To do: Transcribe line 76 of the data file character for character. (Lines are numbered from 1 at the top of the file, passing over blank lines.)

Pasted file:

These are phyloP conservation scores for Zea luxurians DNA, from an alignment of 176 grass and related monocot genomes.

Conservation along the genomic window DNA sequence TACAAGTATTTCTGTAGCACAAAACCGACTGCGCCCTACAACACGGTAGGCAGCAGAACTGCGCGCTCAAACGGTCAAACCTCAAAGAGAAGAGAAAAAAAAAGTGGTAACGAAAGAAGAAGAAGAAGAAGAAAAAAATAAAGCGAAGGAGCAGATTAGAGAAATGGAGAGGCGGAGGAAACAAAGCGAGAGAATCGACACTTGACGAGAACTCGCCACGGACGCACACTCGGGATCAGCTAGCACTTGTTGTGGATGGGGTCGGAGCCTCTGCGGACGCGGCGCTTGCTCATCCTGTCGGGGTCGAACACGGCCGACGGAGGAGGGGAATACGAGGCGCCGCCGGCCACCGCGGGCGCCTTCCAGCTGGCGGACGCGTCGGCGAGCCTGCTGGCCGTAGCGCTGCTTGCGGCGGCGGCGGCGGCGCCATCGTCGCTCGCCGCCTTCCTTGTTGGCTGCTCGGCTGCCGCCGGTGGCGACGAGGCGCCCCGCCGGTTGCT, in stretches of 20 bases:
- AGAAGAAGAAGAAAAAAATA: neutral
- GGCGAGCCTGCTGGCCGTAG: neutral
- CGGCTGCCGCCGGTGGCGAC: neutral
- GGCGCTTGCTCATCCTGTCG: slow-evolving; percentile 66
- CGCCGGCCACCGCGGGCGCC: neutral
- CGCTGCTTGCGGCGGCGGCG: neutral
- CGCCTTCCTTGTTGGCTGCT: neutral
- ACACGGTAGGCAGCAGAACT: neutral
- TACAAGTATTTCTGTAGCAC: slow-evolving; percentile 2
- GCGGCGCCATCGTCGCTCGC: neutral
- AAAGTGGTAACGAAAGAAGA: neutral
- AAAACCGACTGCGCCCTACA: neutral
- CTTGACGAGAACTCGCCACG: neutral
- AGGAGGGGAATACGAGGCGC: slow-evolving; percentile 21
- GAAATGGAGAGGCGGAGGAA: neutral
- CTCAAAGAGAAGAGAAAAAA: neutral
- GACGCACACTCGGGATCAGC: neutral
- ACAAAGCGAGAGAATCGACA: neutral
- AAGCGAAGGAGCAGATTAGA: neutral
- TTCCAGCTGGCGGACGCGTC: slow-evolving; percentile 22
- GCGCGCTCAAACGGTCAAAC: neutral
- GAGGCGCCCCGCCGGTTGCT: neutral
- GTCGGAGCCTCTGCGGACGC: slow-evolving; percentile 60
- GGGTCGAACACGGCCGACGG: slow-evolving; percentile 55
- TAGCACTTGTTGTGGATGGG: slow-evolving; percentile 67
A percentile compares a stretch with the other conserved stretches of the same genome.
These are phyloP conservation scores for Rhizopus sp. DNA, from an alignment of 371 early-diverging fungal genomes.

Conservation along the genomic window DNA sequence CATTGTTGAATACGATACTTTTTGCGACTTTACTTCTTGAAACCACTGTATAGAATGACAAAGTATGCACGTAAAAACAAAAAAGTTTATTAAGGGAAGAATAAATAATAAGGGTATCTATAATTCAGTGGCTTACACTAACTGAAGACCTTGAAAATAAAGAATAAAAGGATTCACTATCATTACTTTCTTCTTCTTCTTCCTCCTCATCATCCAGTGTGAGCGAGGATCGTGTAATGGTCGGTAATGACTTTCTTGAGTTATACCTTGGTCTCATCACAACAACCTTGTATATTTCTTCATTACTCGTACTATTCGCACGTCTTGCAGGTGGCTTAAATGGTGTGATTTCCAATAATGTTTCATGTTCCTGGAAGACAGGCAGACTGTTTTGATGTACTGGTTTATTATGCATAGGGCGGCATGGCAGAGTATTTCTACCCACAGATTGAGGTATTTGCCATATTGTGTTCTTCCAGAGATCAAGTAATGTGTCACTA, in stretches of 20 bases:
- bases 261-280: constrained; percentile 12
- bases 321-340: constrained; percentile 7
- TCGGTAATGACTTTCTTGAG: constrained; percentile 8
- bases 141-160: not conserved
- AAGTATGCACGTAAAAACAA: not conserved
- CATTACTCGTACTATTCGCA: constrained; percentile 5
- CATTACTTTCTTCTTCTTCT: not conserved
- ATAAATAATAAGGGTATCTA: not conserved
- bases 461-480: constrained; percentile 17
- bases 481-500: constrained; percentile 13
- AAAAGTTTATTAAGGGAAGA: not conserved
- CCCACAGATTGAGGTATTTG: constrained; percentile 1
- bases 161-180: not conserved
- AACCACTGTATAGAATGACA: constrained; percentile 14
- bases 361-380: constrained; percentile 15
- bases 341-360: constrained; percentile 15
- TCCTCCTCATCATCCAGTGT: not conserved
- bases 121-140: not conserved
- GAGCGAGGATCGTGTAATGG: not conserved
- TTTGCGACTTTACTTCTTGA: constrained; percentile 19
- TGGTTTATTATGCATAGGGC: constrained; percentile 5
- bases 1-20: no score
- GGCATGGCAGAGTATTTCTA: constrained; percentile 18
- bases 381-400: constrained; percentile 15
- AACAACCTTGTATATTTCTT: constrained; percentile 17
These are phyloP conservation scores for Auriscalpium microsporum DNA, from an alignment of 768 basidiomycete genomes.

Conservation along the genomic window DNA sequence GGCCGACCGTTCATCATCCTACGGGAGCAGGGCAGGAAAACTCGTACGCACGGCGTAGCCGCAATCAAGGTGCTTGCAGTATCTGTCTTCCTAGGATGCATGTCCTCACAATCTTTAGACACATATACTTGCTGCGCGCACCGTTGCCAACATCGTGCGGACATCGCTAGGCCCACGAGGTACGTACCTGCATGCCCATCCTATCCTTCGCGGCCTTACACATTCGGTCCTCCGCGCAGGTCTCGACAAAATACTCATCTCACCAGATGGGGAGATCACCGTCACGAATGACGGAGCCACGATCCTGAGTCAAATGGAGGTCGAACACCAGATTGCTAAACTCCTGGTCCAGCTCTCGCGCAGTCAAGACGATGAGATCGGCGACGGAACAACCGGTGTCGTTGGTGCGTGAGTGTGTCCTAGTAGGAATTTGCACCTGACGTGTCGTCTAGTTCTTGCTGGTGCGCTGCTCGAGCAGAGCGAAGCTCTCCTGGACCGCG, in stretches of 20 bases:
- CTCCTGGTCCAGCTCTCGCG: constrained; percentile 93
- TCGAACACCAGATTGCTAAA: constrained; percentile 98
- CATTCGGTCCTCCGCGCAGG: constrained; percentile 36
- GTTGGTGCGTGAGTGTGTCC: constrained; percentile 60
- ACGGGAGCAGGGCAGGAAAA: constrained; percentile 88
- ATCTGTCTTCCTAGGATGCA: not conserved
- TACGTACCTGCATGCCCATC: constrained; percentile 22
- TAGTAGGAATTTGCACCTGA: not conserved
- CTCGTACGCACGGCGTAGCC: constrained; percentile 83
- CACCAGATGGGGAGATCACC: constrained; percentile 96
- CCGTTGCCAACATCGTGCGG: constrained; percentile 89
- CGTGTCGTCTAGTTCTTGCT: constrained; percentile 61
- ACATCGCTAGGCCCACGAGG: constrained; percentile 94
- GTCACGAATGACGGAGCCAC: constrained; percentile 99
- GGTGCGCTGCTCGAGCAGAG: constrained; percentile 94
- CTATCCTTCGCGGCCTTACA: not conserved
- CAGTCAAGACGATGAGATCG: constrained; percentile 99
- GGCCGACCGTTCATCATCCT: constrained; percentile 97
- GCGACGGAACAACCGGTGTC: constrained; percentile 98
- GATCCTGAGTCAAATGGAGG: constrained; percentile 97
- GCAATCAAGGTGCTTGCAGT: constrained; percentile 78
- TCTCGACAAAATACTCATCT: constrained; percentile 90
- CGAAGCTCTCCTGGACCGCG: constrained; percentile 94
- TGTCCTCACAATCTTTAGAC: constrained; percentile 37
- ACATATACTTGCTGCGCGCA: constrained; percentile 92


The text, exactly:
- GCGACGGAACAACCGGTGTC: constrained; percentile 98